Craig Volden (1:03:06):

Thanks. I don’t want to end up on too much of a downer note there, so tell me about the prospects for this. I mean it would take a bipartisan coalition, and you’ve suggested that those are possible moving forward, and it takes attention from the public, and you’re saying leaders can step in and help gain that attention?

Rep Don Bacon (1:03:24):

Yeah, the commission I was looking at is half Republican, half Democrat. There should be a blend of some elected but mainly more experts, and we probably need one for Social Security, one for Medicare and Medicaid. There are two different beasts out there, so may have to specialize. For both of them. But what we want to do is, “How do you keep Social Security solvent?”  and give the five recommendations, seven, or whatever it is. And I think both sides are going to get some winners and both sides are going to get some things they don’t like. And then they should say, “Here’s our 10 recommendations, and we put them on for an up or down vote, no amendments. And hopefully, we can maybe solve the Social Security problem staring us in the face and keep it alive for decades and decades to come, right? I had heard the other day, one of the leaders on our side said “I’m all for that, but we can’t have any tax increases.”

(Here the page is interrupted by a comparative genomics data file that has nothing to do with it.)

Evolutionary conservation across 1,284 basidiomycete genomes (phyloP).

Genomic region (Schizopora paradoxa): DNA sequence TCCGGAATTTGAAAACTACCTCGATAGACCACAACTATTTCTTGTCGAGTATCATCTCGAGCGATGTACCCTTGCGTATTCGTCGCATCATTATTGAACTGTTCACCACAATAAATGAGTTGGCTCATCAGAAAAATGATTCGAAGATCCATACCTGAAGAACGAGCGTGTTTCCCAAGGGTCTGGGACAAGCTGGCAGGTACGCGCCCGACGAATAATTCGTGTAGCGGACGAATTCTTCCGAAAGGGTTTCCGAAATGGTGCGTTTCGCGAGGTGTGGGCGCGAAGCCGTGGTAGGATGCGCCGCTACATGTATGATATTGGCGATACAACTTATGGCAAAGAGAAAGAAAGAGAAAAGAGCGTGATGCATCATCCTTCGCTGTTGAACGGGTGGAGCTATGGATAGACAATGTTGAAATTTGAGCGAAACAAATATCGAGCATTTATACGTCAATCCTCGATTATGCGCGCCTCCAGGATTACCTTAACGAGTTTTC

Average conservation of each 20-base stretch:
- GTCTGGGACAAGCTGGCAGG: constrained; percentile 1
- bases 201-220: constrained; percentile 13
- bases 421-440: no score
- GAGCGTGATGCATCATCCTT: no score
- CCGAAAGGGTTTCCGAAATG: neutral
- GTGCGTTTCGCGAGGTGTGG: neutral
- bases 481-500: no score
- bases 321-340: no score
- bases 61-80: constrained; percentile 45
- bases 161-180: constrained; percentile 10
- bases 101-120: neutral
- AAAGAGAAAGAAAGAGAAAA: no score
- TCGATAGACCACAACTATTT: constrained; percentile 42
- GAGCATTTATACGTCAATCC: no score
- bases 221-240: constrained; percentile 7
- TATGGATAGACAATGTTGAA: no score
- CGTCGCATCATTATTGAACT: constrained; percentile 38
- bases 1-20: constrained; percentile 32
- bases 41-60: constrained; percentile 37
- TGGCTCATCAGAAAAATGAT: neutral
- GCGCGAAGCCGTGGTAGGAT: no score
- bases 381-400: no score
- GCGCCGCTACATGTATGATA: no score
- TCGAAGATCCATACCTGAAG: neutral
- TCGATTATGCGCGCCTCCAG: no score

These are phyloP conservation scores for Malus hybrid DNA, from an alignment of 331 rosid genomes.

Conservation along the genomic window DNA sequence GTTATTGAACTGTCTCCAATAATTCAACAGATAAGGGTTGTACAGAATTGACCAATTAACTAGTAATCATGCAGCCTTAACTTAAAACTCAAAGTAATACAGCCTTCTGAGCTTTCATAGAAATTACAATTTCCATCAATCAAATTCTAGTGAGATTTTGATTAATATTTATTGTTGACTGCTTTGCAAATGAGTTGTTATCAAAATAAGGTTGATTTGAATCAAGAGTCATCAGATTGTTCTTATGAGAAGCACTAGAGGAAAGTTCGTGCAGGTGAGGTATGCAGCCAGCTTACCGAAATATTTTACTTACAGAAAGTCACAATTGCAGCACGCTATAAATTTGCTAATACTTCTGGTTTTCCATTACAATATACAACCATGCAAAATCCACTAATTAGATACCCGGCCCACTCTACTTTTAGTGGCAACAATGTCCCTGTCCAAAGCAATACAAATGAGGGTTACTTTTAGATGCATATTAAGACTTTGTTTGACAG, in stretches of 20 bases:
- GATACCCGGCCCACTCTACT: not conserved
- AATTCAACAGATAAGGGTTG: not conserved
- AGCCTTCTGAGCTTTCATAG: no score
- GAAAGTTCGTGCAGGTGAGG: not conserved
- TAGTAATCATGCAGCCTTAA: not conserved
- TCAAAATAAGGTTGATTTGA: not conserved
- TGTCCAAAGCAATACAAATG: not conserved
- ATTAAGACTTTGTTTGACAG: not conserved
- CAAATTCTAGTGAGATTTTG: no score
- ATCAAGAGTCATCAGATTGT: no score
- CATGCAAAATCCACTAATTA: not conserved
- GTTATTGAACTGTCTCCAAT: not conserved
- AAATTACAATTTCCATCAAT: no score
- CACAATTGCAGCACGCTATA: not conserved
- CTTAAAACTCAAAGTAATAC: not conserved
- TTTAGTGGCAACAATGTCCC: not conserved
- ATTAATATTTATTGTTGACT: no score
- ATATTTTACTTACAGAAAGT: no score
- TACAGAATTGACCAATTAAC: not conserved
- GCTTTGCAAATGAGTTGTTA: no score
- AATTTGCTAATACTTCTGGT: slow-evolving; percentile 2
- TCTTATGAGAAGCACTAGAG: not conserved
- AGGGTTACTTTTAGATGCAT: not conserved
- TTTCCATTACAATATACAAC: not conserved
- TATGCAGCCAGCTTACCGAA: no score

That probably shouldn’t be part of the legislation there, because there’s probably going to be some adjustments to the caps on Social Security, for example, right? But I’m just trying to find a way, a mechanism to get this done. I came up with solutions when I first ran. I’ve had 36 million dollars in TV ads running against me because I opened my mouth in 2016 as some potential solutions. Now I survived it because I think people think I’m honest, right? I’m trying to solve a problem. But the Democrats, in this case, try to exacerbate anything I said back in 2016 and say I’m trying to cut Social Security, which I’m trying to save it. But those ads are always out there to scare seniors. But I think people have seen through it, and I’ve done all right. But people are scared to do this, because that’s what will happen, and they don’t want to touch it.

Craig Volden (1:05:11):

Well, I’m certainly hoping some of the skills that you represented in effective lawmaking will help us through that big challenge as well. Thank you once again Representative Bacon for spending time with us.

Alan Wiseman (1:05:23):

Thanks so much for your time. Take care.